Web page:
Google announced recently they will start requiring documentation of user identity and geographic location for advertisers.
The new policy is attached to their 2018 policy update requiring ID confirmation for political ads.
The verification program will include:
The program will begin in the U.S. then, turn out all around, and will apply to Search, Display, and YouTube.
Google noted they trust it will take a couple of years to finish verification for the whole ad ecosystem.
Certain industries will be organized in the phased roll out, and will be told accordingly. They will have 30 days to submit the required verification after receiving notification it is required. Once submitted, it takes around 3-5 for Google to check.
Failure to submit the data inside 30 days will result in ads being stopped.
Disclosures will show the trademarked/legitimate name of the advertiser, and not the element who is essentially dealing with the promotions.
This means agencies who run advertisements in the interest of a customer won’t be required to verify. But, a Google rep expressed organizations and Google Partners will have the option to submit on behalf of their customers.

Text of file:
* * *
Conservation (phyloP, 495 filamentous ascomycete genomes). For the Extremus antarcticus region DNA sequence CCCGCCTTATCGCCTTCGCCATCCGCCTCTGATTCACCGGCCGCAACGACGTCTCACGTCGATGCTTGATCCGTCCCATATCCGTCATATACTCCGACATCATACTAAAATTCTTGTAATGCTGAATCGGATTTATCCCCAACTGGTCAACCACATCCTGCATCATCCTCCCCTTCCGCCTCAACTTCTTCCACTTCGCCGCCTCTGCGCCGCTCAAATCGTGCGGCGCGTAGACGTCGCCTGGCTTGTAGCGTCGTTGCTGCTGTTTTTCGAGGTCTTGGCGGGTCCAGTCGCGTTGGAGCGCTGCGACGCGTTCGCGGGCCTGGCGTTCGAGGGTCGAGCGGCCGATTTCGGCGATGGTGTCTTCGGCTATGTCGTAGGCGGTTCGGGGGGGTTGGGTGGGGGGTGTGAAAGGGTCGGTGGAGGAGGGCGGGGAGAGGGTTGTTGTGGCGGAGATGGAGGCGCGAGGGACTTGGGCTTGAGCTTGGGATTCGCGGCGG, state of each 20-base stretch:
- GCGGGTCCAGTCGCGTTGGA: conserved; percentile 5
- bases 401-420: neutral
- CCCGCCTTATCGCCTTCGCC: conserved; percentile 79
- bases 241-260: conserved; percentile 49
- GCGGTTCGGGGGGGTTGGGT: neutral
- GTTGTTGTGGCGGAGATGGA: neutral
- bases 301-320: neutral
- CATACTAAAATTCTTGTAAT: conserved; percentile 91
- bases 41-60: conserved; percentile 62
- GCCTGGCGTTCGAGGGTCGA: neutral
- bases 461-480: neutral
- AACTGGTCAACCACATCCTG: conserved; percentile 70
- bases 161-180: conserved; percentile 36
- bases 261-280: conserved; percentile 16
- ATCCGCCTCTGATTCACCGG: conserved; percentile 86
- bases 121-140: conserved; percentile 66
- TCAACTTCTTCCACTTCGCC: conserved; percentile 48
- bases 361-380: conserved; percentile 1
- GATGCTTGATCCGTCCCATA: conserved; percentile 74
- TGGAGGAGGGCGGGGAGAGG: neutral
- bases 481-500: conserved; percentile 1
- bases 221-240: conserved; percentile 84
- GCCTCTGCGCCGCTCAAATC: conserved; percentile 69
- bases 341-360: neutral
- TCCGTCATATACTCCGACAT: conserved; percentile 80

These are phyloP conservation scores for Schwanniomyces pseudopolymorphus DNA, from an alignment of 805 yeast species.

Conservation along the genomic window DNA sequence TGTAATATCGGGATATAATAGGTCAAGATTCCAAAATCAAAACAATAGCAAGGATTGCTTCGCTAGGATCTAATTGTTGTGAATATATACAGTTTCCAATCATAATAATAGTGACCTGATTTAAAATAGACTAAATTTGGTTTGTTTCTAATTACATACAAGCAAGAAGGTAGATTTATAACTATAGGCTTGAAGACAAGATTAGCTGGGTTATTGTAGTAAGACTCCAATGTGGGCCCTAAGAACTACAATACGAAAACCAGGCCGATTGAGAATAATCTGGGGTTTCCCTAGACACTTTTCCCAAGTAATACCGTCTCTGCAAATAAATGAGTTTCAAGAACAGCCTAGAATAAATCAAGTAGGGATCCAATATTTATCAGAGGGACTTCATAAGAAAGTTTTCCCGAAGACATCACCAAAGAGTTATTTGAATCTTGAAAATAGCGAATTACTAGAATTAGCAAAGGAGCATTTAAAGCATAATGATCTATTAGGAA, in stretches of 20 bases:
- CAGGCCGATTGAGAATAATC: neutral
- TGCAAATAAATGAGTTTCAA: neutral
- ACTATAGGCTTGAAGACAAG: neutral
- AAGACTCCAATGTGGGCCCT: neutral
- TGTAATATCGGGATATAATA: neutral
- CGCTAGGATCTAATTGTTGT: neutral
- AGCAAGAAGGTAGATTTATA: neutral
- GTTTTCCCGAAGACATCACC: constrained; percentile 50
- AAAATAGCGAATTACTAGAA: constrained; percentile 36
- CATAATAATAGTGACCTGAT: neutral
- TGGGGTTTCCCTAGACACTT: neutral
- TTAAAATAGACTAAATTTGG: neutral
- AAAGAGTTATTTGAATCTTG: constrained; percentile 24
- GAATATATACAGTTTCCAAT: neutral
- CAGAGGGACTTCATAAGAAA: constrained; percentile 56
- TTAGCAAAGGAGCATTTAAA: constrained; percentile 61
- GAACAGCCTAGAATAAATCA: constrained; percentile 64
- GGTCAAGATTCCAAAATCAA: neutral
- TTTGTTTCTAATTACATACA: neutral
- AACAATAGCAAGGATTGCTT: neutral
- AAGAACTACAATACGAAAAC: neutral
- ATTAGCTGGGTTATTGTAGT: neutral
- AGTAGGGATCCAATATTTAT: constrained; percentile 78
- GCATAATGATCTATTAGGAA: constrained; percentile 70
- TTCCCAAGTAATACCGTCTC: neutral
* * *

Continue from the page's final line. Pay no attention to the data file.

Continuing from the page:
Attached to this change, users will begin to see disclosures on ads about the identity of the advertiser.
It will show up underneath the “Why this Ad?” choice.
The data will incorporate Advertiser name, country location, and a toggle option to quit getting promotions from them.
In Display, the data will be available via the Ad Choices icon, or the “x” that shows up on the banner.
In YouTube, the data will be accessible by tapping the “I” icon or the three dot symbol that shows up in each advertisement.
In proceeding with strides towards ads transparency, Google is endeavoring to “provide greater transparency and equip users with more information about who is advertising to them,” as per the declaration from Jack Canfield, Director of Product Management, Ads Integrity.
“This change will make it easier for people to understand who the advertiser is behind the ads they see from Google and help them make more informed decisions when using our advertising controls. It will also help support the health of the digital advertising ecosystem by detecting bad actors and limiting their attempts to misrepresent themselves.”
We will keep on following this improvement as it unfurls.
Reception by paid search specialists has been blended. Concerns have been raised about the little bolt required to see the data. It’s near the feature and could bring about results in accidental ad clicks, costing the advertiser cash.